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Band and Choir students advance to All-State

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Those making All-State include: Junior, Matthew Merritt (choir), Junior, Aadon Benson (choir), Senior, Mercy Ogunlade (band), Junior, Kyle Hines (band), Sophomore, Jose Moreno (band) and Senior Patrick Sanford (band)

Those making All-State include: Junior, Matthew Merritt (choir), Junior, Aadon Benson (choir), Senior, Mercy Ogunlade (band), Junior, Kyle Hines (band), Sophomore, Jose Moreno (band) and Senior Patrick Sanford (band)

Those making All-State include: Junior, Matthew Merritt (choir), Junior, Aadon Benson (choir), Senior, Mercy Ogunlade (band), Junior, Kyle Hines (band), Sophomore, Jose Moreno (band) and Senior Patrick Sanford (band)

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When the  Texas Music Educators Association (TMEA) held All-State auditions for choir, band, and orchestra across the state over 30 students from Duncanville advanced to the Area levels and were among those auditioning. At the end of the day four band students and two choir students were selected to join over 1,500 other musicians and singers from across the state later in February for the All-State choirs and bands in San Antonio.

Those who will be representing Duncanville are  Junior, Matthew Merritt (choir), Junior, Aadon Benson (choir), Senior, Mercy Ogunlade (band), Junior, Kyle Hines (band), Sophomore, Jose Moreno (band) and Senior Patrick Sanford (band)

“In order to advance for band, you have to prepare three Etudes. These Etudes came out in July and ever since that’s the only thing I’ve devoted my practicing to,” sophomore Jose Moreno said. “It’s really easy to quit and get discouraged but you always have to focus on the big picture and keep the big goal in mind which for me was to advance to All-state.”

The entire process of making it to the audition starts in the summer when students receive pieces of music to practice, perfect, and perform at a blind audition at Region. The top students in their region then advance to Pre-Area or Area and from there they can make an All-State ensemble. Six students from Duncanville made All-State groups including both band and choir:

“In order to advance for band, you have to prepare three Etudes. These Etudes came out in July and ever since that’s the only thing I’ve devoted my practicing to,” sophomore Jose Moreno said. “It’s really easy to quit and get discouraged but you always have to focus on the big picture and keep the big goal in mind which for me was to advance to All-state.”

At the clinics, all the All-State students will have to audition a final time with new pieces, but this time it will just be to place them in a specific orchestra, band, or choir. The title of All-Stater that they’ve already earned is a lifelong recognition and shows that they stand out in what they do.

“Advancing to State means a lot as far as doing music in the future. It’s a very prestigious honor because I can get into many music programs for college with this award under my belt,” junior Matthew Merritt said. “I also think All-Staters are like a family because many people try out but few can say they’ve made it.”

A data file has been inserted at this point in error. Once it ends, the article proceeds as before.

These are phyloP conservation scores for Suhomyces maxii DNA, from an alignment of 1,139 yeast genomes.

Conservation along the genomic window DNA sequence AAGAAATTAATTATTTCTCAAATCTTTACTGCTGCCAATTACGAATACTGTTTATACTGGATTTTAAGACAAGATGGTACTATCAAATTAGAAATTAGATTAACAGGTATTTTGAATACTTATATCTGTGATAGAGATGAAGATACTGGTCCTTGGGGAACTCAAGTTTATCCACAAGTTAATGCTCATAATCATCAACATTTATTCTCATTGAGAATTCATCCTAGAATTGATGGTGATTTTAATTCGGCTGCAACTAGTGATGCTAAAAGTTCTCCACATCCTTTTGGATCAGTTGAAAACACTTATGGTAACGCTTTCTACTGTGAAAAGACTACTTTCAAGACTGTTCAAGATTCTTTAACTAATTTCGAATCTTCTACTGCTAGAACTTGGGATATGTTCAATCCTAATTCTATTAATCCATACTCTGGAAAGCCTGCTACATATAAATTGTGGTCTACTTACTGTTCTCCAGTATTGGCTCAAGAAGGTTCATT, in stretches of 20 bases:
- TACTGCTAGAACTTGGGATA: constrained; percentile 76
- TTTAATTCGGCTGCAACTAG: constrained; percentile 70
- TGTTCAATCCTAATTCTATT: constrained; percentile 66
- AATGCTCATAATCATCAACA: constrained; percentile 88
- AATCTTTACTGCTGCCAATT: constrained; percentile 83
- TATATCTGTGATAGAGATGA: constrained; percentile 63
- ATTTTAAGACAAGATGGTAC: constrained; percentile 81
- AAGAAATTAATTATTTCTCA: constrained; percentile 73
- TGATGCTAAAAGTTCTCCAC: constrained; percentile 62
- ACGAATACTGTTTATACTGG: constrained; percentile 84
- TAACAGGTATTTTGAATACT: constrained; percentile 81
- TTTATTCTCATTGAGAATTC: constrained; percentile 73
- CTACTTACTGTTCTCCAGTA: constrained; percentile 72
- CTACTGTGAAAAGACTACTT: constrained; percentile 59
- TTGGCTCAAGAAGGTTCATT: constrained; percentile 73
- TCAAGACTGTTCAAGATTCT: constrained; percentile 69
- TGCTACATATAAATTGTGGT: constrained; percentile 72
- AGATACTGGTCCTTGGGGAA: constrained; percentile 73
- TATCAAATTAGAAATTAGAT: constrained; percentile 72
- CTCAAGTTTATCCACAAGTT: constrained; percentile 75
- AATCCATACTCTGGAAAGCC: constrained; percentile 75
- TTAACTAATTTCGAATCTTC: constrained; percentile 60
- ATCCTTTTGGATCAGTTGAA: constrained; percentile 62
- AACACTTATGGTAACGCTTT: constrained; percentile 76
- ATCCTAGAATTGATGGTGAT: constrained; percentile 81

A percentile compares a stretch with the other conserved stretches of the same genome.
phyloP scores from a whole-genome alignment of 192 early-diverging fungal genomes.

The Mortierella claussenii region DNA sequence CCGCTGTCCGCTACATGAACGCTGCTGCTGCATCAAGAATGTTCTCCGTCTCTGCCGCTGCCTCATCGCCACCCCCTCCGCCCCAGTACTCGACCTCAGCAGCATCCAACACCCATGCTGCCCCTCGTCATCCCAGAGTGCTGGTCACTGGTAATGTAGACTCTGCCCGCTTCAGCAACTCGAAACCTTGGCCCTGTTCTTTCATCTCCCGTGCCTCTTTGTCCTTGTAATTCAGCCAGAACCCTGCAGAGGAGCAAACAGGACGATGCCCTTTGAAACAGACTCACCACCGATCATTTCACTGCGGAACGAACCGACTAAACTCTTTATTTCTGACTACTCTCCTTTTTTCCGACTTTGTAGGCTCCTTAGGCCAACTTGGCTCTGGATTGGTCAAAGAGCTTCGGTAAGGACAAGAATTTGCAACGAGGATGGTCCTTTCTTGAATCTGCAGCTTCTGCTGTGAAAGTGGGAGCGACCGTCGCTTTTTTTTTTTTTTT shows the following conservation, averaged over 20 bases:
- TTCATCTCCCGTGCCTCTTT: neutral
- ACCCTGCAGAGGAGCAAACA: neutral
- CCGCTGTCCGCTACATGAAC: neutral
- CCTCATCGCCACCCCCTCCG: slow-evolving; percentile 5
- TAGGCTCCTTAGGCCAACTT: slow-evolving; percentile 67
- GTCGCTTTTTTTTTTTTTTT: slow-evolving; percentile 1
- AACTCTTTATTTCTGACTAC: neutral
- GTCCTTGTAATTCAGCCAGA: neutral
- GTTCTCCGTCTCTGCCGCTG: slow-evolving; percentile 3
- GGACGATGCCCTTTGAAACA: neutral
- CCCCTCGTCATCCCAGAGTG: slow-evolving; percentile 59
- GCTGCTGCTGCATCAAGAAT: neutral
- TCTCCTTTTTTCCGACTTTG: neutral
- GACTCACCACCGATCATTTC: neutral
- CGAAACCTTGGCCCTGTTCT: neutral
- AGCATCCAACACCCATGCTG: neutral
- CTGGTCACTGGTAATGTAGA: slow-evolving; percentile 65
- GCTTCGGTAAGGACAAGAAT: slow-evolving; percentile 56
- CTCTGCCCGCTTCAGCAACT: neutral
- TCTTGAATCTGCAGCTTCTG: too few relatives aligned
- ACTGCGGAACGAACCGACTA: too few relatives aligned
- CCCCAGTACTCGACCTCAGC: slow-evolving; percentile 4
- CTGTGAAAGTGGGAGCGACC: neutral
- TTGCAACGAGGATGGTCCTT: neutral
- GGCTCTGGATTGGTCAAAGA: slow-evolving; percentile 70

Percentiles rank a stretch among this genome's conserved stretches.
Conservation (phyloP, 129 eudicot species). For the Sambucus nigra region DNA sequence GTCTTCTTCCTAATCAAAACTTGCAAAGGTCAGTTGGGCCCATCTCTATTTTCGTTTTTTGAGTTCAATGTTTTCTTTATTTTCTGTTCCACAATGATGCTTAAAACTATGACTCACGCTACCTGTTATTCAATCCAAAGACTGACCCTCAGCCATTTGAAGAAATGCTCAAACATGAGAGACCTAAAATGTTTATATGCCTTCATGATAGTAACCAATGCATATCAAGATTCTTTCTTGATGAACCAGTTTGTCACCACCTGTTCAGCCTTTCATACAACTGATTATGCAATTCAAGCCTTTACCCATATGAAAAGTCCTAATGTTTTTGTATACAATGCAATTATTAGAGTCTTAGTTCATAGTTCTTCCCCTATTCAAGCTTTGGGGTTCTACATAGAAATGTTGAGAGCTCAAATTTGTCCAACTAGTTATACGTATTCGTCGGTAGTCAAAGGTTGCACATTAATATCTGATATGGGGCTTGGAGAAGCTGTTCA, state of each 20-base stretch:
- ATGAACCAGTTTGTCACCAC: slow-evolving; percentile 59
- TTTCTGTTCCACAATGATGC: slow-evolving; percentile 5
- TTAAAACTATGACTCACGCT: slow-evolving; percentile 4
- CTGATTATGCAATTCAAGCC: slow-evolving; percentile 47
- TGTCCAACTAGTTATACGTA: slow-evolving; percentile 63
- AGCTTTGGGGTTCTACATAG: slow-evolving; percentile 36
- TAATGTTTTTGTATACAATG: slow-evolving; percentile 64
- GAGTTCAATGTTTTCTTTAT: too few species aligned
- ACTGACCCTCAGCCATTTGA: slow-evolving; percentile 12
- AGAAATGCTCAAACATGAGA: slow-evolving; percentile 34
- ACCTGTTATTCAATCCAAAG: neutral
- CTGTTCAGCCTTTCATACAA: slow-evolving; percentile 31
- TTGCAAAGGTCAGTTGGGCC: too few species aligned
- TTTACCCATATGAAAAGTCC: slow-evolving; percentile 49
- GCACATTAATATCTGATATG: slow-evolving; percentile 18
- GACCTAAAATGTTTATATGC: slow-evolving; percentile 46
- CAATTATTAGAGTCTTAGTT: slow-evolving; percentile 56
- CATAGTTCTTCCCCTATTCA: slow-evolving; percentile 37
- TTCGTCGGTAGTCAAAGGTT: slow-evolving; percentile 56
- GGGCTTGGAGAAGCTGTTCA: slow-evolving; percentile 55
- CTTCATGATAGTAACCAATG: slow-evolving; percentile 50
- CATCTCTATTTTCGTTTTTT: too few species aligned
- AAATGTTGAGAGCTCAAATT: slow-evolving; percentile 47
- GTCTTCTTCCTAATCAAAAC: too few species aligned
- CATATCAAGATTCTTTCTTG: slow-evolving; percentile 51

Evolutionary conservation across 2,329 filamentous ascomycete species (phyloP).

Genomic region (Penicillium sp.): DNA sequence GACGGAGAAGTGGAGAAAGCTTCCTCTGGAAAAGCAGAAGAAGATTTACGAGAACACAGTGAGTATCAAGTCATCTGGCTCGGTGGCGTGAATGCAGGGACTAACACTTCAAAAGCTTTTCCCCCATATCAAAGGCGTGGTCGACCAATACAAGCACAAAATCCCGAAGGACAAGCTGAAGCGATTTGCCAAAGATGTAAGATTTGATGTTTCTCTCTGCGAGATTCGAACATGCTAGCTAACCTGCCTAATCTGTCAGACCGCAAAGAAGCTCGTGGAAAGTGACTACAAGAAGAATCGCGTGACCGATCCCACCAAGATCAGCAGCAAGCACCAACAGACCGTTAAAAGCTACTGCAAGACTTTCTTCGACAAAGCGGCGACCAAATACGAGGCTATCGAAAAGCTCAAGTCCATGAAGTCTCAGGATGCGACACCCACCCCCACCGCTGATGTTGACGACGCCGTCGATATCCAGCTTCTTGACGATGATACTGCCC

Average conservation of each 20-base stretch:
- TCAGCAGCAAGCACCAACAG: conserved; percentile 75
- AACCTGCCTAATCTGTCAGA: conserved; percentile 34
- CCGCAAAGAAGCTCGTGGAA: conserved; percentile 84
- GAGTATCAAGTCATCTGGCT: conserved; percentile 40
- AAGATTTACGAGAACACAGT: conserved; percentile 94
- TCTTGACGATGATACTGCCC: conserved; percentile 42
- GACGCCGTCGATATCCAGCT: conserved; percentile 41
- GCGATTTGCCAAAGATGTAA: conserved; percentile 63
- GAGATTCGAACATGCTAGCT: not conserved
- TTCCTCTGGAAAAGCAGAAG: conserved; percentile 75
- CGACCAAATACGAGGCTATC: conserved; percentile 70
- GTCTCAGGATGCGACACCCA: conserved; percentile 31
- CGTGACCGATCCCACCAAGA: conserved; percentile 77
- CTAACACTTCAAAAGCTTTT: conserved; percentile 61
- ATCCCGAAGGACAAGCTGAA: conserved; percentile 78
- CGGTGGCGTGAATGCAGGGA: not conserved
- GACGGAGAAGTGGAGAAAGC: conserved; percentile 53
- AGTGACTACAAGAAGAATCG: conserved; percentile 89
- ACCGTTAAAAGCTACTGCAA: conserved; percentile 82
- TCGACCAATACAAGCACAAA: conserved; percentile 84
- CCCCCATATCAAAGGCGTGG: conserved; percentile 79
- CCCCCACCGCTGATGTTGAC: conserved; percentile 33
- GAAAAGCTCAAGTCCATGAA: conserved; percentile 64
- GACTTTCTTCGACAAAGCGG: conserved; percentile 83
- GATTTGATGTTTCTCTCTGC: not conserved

Because of the difficulty, the number of All-Staters from Duncanville varies every year. This year, many of our students were extremely close to advancing, several being only one spot away. For senior, Mercy Ogunlade, it will be her second year in a row as an All-State student.

“For me, practicing consists of literally hours of playing small pieces of the music over and over just to get my fingers used to the music,” Ogunlade said. “But practicing the music isn’t the only thing that’s important. Practicing how to audition is very important too. What I did was prepare myself to still be successful on my bad days.”

It takes not only practice, but a passion and knowledge of music to make it as far as these students did.

“When I start singing I feel like I can’t stop. It’s just a relaxing place for me and especially when they can’t see me, there’s no pressure,” Merritt said.

The six students will not only participate in the State groups, but also in the Region bands or choirs that they made when they first auditioned.

“The key to learning music is to know that there is always something more to do or something someone else is doing that you aren’t doing that isn’t wrong, just different,” junior Aadon Benson said. “The 6 months I’ve relentlessly worked on music has payed off. I consider it an honor to work with the best in this state.”

Congratulations are in order for all the students who took part in this process for all the hard work they put in. Over 95,000 students auditioned at Region levels statewide in the competitive system, and less than 15% qualified for the final round.

“This process is a huge deal to me,” Moreno said. “Advancing to state is more than what I ever imagined I would accomplish in my musical journey and I look forward to what else there is to discover.”

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About the Writer
Gloria Ogunlade, Editor in Chief/Writer/Anchor

I am a Senior and have been a part of the Panther Productions program for three years. In Student Media I have worked as a writer, photographer, and competed in the Skills USA AV chapter. At DHS I am also involved in Student Council, Youth and Government, NHS, and Interact club. I am very excited for my senior year and my last year in DHS Student Media as Editor-in-Chief!

 

 

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